Harry Benson’s study of bad habits in 236 parents attending post-natal clinics in the UK draws heavily on the theories espoused by the Denver group, in particular commitment theory and the principle of “sliding or deciding”.
Current UK studies show that during the first few years of parenthood unmarried couples are twice as likely to split up compared to married couples of similar age, income, education and ethnic group. Benson’s study looks at the distribution of negative behaviours that predict stability to see how and whether parents differ. These negative behaviours or bad habits are described as STOP signs: S=Score points; T=Think the worst; O=Opt out; P=Put down.
Nevertheless in terms of the way couples interact, two specific complex patterns of negative behaviour are found more often amongst unmarried parents than married parents. One half of unmarried parents, compared to one quarter of married parents, either “back off” – where both parents opt out - or “fire back” – where fathers put down and mothers think the worst and either score points or put down.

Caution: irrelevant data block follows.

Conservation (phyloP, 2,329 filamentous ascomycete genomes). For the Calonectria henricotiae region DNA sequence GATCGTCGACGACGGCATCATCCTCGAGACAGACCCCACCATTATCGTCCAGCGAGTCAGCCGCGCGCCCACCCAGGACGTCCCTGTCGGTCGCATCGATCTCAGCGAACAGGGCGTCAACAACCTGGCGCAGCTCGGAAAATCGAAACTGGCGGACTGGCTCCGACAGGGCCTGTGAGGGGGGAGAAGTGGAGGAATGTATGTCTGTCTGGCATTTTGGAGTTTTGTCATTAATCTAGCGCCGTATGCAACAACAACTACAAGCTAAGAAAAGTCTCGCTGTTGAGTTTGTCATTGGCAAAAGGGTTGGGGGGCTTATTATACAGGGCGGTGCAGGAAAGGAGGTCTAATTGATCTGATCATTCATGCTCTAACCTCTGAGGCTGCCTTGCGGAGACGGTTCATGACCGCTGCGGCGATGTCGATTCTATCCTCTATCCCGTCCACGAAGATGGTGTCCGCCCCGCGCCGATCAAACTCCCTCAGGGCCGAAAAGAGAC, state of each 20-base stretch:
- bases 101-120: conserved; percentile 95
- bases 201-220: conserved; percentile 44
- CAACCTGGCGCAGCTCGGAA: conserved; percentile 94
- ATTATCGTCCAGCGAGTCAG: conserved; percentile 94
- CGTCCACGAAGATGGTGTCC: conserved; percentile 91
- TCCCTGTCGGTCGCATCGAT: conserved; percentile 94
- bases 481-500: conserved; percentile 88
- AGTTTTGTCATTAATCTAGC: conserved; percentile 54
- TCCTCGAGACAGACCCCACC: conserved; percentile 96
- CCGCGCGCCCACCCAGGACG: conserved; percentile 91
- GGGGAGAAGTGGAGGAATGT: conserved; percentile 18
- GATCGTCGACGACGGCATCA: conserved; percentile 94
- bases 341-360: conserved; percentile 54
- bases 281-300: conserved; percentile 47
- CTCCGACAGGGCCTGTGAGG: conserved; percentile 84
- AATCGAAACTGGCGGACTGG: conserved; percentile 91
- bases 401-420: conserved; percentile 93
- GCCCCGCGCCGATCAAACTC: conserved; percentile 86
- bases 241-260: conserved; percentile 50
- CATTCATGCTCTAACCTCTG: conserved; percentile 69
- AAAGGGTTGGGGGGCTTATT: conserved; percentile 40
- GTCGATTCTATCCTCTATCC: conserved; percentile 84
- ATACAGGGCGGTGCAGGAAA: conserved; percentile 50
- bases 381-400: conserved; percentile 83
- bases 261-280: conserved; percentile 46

Benson argues that these combinations of behaviours are consistent with the nature of a relationship where fathers are less committed and mothers are less secure. These new findings point the way to further investigation of the links between commitment, security, behaviour and stability.
For relationship educators, the study also highlights the utility of a short relationship intervention applied in antenatal and postnatal groups. Almost all parents in the study report that they found the one hour “Let’s Stick Together” programme useful. Best of all, regardless of whether married or cohabiting, two thirds of mothers in the “back off” or “fire back” categories report that they are likely to change their behaviour as a result of recognising their own STOP signs.